After the twinkling lights and ornaments have been packed away, most of the nation settles into a deep hibernation – where social obligations are few and rarely spent outdoors. However, coastal residents continue to celebrate the season with a knife in one hand and a glove on the other. In the Southeast, it’s fair to estimate that a mention of a bushel of oysters is met with greater enthusiasm and attendance than any given warm-weather party (no matter how many kegs or slip’n’ slides are advertised).
Oysters have been a part of the local diet even before the arrival of Europeans. Pre-colonial mounds (AKA middens) of oyster shells can still be found scattered across barrier islands and throughout the Lowcountry. In fact, historians believe that the oyster roast as we now know it most certainly has Native American roots. Native Americans also used the razor-sharp shells for a variety of tasks.
Early settlers made use of the leftover shells, burning them to extract lime then mixing it with sand, water, and more oyster shells to create a durable type of concrete called "tabby." Tabby is known for being able to withstand the elements (even fire), and it was used in the building of houses and other structures, some of which are still standing.
Oysters continued to gain significance throughout the colonies and it is even said that Charleston’s old social calendar was purposely aligned with the season for oyster harvesting. However, most Charleston socialites didn’t originally shuck oysters, but poached them for soups and sauces. One of the most ubiquitous of these dishes was creamed oysters or "chafing dish oysters." Ladled over toast or pastries, creamed oysters were almost as important to a ball as the champagne... (Read more below.)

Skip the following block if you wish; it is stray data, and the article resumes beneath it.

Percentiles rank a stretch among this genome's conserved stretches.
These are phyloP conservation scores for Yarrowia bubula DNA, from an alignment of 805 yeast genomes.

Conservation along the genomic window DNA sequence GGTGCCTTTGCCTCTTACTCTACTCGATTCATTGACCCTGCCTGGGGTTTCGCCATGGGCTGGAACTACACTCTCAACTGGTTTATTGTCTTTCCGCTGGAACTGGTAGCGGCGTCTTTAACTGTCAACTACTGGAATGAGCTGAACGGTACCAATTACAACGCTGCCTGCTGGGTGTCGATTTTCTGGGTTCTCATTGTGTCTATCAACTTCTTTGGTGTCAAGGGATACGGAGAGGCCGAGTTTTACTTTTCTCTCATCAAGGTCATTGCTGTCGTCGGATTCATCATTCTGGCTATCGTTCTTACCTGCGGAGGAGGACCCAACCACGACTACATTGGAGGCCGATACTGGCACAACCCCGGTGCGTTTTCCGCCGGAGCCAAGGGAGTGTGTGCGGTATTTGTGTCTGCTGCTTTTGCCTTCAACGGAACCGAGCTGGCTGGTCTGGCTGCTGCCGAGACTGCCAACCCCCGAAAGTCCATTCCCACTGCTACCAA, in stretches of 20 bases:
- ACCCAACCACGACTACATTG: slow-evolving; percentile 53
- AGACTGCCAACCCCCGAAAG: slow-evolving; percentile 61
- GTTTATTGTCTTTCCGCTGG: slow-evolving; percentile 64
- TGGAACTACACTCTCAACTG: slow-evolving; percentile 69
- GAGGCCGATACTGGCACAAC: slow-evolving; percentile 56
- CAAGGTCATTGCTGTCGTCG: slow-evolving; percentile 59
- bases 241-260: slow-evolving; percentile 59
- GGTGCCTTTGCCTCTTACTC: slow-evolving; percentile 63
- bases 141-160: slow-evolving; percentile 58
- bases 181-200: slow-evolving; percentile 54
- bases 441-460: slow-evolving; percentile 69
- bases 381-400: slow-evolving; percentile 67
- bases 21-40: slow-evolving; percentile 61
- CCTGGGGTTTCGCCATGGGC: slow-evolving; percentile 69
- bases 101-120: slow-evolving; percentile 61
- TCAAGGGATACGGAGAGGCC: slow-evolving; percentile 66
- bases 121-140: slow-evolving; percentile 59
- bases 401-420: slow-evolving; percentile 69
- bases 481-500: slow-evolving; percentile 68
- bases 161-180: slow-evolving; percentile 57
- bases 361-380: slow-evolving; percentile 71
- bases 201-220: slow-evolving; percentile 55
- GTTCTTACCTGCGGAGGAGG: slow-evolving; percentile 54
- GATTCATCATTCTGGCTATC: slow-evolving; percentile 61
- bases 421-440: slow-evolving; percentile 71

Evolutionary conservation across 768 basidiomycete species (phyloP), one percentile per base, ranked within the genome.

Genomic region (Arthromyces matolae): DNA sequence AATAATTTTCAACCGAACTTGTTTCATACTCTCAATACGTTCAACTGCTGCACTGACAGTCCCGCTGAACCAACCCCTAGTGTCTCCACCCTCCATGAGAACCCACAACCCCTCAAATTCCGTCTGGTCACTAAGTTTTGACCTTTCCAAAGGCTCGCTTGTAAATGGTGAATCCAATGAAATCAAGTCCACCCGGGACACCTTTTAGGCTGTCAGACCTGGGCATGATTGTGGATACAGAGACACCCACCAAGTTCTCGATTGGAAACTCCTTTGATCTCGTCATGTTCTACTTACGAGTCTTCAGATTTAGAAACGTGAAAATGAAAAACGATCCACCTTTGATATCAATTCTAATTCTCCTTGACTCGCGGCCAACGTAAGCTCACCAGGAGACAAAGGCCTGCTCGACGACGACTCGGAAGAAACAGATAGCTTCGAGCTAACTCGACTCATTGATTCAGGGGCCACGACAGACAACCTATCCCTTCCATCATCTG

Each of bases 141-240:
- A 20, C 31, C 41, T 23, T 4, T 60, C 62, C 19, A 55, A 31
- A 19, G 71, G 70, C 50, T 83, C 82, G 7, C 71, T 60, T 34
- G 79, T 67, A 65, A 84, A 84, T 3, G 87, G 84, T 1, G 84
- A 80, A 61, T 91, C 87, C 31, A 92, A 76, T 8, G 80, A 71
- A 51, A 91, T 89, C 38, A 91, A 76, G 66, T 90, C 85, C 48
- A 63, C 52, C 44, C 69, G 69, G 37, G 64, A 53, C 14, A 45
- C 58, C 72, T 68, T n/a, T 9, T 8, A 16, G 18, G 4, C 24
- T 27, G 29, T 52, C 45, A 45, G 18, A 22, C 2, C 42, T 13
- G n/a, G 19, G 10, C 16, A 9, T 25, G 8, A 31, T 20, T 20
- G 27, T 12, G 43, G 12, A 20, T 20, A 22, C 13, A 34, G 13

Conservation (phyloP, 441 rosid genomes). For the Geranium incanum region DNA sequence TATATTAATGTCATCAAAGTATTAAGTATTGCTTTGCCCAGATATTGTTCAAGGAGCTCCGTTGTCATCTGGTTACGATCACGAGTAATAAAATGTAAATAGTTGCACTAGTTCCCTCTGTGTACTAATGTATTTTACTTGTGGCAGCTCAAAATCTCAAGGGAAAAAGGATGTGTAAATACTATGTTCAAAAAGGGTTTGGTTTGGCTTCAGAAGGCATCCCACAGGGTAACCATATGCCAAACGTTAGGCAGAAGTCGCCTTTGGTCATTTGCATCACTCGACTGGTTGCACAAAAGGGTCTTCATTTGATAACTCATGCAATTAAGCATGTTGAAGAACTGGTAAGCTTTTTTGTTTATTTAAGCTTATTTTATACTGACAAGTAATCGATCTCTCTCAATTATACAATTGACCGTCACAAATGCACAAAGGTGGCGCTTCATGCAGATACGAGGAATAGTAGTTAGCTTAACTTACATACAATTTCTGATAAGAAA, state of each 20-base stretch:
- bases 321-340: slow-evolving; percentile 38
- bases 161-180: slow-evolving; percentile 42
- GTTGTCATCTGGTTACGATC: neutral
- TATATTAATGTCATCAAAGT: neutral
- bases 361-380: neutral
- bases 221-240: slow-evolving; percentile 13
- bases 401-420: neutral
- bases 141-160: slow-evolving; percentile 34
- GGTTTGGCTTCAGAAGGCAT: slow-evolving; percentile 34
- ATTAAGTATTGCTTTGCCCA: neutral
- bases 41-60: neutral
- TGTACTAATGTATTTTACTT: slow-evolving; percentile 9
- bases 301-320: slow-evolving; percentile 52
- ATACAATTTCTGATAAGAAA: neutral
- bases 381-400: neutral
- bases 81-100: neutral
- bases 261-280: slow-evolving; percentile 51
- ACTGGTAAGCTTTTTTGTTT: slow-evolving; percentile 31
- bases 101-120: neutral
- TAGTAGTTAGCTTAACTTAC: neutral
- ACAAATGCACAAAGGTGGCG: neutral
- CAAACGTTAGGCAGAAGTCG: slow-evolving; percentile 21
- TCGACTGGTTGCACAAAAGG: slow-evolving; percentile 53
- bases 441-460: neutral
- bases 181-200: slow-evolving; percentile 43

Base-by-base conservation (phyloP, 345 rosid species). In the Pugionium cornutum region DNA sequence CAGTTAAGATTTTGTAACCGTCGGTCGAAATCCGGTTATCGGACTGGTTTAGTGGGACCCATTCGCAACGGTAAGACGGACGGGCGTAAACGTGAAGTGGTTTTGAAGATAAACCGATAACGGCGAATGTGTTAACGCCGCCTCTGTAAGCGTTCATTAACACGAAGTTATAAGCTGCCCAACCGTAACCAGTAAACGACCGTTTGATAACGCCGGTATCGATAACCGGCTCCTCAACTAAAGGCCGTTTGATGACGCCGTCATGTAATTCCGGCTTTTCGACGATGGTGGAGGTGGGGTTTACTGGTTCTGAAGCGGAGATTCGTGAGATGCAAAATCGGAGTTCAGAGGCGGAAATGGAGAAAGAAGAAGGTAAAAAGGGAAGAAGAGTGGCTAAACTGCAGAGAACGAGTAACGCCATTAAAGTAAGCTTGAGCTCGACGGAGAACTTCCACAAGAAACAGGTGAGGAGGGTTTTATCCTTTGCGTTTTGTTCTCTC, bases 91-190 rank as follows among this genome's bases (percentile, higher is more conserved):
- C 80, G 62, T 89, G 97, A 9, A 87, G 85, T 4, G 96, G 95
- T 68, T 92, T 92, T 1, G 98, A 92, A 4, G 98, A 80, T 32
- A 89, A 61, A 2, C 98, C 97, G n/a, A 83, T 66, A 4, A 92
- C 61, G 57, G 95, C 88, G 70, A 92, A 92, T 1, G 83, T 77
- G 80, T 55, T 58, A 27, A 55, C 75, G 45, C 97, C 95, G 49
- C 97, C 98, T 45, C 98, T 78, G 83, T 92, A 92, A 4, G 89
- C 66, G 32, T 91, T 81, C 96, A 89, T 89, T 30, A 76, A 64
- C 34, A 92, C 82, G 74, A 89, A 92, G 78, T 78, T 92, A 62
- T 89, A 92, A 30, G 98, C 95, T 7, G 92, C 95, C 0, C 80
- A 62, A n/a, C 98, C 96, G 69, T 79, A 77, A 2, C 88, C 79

Today, oyster farms have become a popular industry throughout the Southeast. Thanks to aquaculture techniques and environmental conditions, the region has been called the "Napa Valley of oysters." Each area lays claim to having the best oysters, due to variations in size, taste, and texture.
Oysters are not only tasty, but good for you, too. They’re low in the things you don’t want – like fat and cholesterol – and high in the things you do want, like protein, Omega-3 fatty acids, and vitamin B12, iron, zinc, copper, manganese and selenium.
Some oyster facts:
Posts are a combination of my own research, visits, and conversations, plus various information found around the web. I try to provide sources, but if you have specific questions, feel free to ask!